50% of Israelis might benefit from Head & Shoulders, but a huge chunk of that potential market didn't even realise they needed it.
The fact is that half of Israelis will suffer from dandruff at one point or another in their lives, creating huge headroom for Head & Shoulders.
But many people don’t buy H&S when they get dandruff, because they don’t actually know they have dandruff – and their friends are too embarrassed to tell them.
H&S’s global solution to this conundrum, which was found in many markets, was to develop a new kind of dandruff self-test: a black strip that could be held to the scalp for a few seconds to see how much dandruff it picks up.
The global strategy, developed by the global H&S brand team, was to distribute the self-test strip with print.
MediaCom's concern was that such a strategy wouldn’t be effective in Israel. Most of the target market would simply turn the page. After all, why would you even think about using a test strip if you didn’t think you had dandruff in the first place?
It needed a more local solution.
The agency created a new mechanism: "Divine sampling".
It knew that, while 50% of Israelis might need Head & Shoulders at any time, many of them didn’t know that was the case.
The key to making them realise that they did was to create a moment of introspection and cleaning; a moment when they would honestly look in the metaphorical mirror and acknowledge the white flakes in their hair.
And it realised that Israelis already had just such a national moment – the Jewish holiday of Passover – even if this moment of honesty involved crumbs of bread rather than flakes of dandruff.
When the Egyptian Pharaoh freed the Israelites, it is said that they left in such a hurry that they were not able to wait for bread dough to rise.
In commemoration, no bread is eaten during Passover. In fact, even the tiniest crumb hiding in a dark corner of the house is believed to leave its occupants exposed to divine punishment.
The tradition is that everyone conducts a formal search of the house by candlelight, disposing of any “UnKosher” or “Chametz” elements.
MediaCom's strategy was to leverage this national preoccupation with cleanliness as the perfect analogy for the search for flakes of dandruff.
Being dandruff free would become as essential as removing crumbs from the house. Anyone who wanted to be 100% Chametz free would also have to take steps to become 100% dandruff free.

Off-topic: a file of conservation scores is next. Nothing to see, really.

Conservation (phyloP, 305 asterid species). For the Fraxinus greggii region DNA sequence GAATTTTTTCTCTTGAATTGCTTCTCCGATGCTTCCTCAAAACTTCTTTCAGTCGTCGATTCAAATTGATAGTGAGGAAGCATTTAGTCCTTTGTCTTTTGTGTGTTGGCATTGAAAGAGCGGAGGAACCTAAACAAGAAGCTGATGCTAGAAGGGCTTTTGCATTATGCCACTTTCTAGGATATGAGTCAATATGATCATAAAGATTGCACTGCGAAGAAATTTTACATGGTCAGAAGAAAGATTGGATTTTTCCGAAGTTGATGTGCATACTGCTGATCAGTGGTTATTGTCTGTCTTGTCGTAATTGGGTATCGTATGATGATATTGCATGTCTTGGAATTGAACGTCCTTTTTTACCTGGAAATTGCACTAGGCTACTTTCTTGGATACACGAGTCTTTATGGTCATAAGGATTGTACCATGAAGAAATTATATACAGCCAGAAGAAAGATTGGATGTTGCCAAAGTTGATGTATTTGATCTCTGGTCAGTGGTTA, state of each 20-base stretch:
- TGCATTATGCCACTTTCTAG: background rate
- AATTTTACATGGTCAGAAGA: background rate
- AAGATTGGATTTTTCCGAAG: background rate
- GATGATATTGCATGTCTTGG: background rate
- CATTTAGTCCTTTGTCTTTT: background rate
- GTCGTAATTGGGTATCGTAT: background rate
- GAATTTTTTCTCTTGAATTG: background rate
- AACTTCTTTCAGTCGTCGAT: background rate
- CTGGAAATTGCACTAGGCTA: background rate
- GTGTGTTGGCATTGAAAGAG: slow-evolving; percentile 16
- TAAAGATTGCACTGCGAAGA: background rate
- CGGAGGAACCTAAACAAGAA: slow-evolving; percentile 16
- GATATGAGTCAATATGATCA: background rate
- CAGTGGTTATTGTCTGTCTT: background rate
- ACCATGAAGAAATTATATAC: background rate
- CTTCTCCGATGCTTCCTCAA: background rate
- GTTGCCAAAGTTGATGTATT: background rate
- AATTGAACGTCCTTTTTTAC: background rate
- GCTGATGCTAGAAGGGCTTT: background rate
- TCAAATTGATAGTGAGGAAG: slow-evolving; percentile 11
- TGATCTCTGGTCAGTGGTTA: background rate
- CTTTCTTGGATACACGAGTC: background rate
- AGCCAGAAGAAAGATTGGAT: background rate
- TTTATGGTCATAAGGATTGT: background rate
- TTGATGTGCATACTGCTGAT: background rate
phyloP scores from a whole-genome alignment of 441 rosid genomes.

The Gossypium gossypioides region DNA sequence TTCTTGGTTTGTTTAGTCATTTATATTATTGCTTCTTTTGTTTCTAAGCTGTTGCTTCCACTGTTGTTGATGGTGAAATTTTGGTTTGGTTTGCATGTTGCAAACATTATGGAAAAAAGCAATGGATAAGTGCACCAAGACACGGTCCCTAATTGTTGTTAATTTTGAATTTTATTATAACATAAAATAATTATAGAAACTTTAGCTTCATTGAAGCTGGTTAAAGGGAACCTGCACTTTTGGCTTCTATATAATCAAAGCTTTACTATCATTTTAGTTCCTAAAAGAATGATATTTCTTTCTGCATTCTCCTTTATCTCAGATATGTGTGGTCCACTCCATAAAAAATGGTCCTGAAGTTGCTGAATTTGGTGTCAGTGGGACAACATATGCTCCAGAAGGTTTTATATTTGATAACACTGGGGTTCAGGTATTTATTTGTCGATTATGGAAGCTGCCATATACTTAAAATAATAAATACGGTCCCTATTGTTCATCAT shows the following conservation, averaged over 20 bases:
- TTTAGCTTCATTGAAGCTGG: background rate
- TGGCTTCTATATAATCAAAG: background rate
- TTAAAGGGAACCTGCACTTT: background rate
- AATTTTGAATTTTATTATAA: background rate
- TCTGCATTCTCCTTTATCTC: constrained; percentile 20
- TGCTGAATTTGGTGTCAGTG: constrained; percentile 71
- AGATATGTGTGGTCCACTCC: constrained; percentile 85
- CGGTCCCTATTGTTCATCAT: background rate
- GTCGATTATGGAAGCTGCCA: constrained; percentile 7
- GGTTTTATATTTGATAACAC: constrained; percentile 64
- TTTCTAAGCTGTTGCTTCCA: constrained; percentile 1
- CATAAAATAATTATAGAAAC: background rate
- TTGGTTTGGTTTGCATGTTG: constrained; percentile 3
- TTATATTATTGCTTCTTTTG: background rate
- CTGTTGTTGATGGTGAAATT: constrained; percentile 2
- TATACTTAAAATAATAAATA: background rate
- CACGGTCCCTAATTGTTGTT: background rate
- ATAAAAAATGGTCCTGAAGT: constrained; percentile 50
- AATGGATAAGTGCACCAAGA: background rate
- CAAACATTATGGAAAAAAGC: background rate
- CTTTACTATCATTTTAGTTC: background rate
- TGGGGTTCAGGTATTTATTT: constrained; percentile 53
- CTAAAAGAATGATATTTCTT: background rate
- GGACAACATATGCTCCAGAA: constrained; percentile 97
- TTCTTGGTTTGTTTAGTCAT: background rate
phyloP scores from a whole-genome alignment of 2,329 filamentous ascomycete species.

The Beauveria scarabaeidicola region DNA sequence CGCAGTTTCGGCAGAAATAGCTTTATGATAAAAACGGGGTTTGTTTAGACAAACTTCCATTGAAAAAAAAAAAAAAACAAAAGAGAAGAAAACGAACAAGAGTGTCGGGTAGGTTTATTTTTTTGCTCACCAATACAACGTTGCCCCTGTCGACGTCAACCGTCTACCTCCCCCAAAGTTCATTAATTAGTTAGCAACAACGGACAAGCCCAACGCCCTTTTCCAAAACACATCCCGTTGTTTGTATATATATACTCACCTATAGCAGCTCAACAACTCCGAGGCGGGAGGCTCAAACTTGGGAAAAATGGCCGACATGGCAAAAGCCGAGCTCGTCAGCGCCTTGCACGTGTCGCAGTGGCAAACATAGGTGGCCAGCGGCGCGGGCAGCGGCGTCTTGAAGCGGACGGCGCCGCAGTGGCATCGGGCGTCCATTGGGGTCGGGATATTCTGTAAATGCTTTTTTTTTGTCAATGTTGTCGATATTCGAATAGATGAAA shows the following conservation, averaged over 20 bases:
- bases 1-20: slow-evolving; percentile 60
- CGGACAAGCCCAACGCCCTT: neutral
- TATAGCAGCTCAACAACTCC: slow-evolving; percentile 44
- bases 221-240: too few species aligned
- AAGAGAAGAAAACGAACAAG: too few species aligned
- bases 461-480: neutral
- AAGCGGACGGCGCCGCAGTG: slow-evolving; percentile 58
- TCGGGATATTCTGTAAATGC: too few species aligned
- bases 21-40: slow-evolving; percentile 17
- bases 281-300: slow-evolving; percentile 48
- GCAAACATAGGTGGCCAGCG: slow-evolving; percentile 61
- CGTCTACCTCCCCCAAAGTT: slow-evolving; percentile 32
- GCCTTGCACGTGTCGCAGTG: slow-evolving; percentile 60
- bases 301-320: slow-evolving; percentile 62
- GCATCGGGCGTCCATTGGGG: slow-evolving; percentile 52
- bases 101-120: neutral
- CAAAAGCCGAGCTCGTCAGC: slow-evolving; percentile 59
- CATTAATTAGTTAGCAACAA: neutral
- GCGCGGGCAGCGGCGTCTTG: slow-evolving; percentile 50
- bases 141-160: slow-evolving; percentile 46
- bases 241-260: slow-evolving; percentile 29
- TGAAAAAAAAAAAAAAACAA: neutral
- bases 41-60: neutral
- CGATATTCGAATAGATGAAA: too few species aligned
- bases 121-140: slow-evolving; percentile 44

The agency created a new mechanism for divine sampling.
H&S became the first brand distributed in synagogues.
The agency bought the entire national stock of Passover kits from the sole supplier; a quarter of a million packs containing a candle, a feather and a dustpan used to symbolically locate, swipe and remove any tiny suspicious objects.
It branded each kit with the Head & Shoulders logo and added dandruff testing strips, so that the search for unwanted objects would also now encompass flakes of dandruff.
In previous years, these Passover kits could only be purchased at supermarkets and grocery stores, but this made them much more widely available.
MediaCom arranged for them to be distributed via synagogues instead – a first for a brand. Because the Passover kit also contained the text of the prayer that accompanies the tradition, this was deemed acceptable and not overly commercial.
It even set up a H&S hotline that people in need – the handicapped and the elderly – could call and get their homes inspected for them.
This activity was supported by heavy print activity and extensive PR across all major media outlets driving awareness, interest and involvement.
Sales soared. H&S’s market share grew by 35% year-on-year.
The agency didn’t simply replicate the global strategy to distribute the test strips through print. By ensuring both the means of distribution and the context of the message were culturally relevant, consumer receptivity to the message was significantly higher.
The activity earned $130,000 worth of media coverage for our activity. There were dozens of calls to the hotline number, which also helped drive PR coverage and featured prominently in the print ads.
The 250,000 Passover kits were all distributed, ensuring that the test strips reached the homes that need them.
P&G plans to repeat the H&S Passover programme in 2016, with plans to replace the candle with a branded mobile flashlight app.